FMCG companies are looking beyond traditional frozen foods and are experimenting with newer ready-to-eat products in an attempt to diversify and make themselves more appealing to consumers for whom elaborate cooking is not always an option and prefer a quick heat-and-eat style. The frozen food industry, which started by offering basic frozen vegetables and fries, today offers a wide range of products, from fruits, vegetables and frozen meats to snacking and full meal options. Companies such as Sumeru Foods, ITC and even Amul are trying to push the boundaries and also trying to convince consumers that frozen food is not less healthy than products that are touted as “fresh.”
“The route for growth in this segment is to make customers think otherwise,” said Mithun Appaiah, chief executive of Sumeru Foods. The company has tied up with Alfred Prasad, the youngest Indian chef to get a Michelin star, to launch a range of products in chicken kebabs, paneer and French fries curated by him, under the Classiques brand. It has also launched parathas – not just the traditional onion and aloo ones, but also ajwain, methi and jeera parathas.
Appaiah said the company is trying to break the notion that that frozen foods are loaded with preservatives. The company says it uses an advanced IQF (individual quick freezing) technology that locks nutrition and preserves the natural taste and texture of products. The science of preservation is to store food below 0-degree fahrenheit, which makes bacteria inactive, preventing decay. Sumeru is also set to launch frozen khichdi, rolls and desserts in the next few months. Consumer goods behemoth ITC entered the frozen foods and snacks segment last year. It started by selling frozen prawns under the MasterChef brand and expanded to fried potatoes, chicken products, falafel, batata vada, pizza pockets, chicken keema patties. S Sivakumar, group head, agri business, ITC, said they will expand the category to kebabs, curries and breads and ensure the consumers see the category as more healthy and nutritious by offering bake-able, air-friable, and microwave-able products.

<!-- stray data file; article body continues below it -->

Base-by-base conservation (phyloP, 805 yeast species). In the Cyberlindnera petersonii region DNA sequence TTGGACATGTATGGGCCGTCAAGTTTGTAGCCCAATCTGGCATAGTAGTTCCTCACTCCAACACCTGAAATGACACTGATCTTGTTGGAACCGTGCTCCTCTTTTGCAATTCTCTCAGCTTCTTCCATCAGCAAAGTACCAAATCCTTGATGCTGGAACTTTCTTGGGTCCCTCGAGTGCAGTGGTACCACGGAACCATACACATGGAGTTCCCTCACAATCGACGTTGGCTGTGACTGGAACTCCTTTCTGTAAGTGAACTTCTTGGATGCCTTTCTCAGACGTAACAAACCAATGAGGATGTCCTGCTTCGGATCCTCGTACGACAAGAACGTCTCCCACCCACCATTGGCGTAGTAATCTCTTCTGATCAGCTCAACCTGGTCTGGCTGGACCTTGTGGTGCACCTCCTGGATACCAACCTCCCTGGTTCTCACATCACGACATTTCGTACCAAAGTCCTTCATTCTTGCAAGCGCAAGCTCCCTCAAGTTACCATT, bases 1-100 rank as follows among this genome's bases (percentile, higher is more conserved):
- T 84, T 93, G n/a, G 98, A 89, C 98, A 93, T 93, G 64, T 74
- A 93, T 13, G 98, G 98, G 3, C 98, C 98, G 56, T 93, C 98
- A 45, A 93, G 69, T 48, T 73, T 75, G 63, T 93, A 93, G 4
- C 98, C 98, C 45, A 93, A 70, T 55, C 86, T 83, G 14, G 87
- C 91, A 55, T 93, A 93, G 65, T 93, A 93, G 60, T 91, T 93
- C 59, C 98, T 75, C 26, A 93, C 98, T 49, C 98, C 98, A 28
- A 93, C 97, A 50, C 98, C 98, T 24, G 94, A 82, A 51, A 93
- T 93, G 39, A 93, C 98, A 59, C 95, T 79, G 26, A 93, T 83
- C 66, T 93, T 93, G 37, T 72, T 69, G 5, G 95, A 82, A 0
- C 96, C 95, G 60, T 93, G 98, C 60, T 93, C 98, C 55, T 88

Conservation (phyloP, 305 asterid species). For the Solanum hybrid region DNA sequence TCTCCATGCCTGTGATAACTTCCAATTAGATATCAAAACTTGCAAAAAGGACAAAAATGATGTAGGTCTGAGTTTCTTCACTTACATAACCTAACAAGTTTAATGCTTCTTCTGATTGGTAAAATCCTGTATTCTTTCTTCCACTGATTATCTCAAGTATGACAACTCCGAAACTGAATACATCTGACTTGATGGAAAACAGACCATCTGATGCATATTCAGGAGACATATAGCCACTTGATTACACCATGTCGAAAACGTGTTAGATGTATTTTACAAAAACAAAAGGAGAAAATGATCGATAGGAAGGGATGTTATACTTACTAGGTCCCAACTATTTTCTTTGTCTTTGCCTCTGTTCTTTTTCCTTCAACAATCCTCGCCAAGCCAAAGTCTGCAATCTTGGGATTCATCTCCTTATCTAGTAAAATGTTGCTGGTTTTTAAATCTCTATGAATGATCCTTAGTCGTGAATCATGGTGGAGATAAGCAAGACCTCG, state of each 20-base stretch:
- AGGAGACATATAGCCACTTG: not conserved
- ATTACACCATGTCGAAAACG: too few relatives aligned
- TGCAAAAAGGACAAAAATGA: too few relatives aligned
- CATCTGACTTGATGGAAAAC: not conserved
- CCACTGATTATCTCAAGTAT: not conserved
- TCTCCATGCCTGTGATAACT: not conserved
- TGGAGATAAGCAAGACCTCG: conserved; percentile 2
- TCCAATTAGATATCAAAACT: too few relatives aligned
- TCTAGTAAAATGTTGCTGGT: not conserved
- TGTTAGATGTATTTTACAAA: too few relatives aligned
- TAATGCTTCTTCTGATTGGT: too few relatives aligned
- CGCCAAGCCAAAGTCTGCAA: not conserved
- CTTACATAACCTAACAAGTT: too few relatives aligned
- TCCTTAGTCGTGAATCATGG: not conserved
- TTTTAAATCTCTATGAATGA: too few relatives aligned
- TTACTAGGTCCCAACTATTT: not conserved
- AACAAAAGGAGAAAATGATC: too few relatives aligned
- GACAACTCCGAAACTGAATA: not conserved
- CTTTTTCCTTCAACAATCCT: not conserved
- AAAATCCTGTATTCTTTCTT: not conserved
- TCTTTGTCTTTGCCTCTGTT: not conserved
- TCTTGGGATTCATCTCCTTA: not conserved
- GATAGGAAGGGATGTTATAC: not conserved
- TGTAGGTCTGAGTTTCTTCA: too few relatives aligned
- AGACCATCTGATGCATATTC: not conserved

It has plans to follow it up with low-sugar potatoes and dried onions and mango pulp which can be added to icecream and lassi. Amul entered this market earlier this year with its Happy Treats brand to provide six varieties in the frozen potato snacks category, including aloo tikki, french fries, potato wedges and veggie stix. Sumeru’s Appaiah said that companies are investing heavily in their cold storage facilities to expand the frozen food business. ITC said it is increasing the quality frozen space available at retail stores through investment in freezers, as also in digitalising the cold chain to ensure right storage conditions all through the network. “A thing to notice is that the freezing section in refrigerators at homes have grown bigger over the years which shows people are not averse to eating frozen stuff as before,” Appaiah said.
Source : timesofindia.indiatimes.com
Published on: October 10, 2018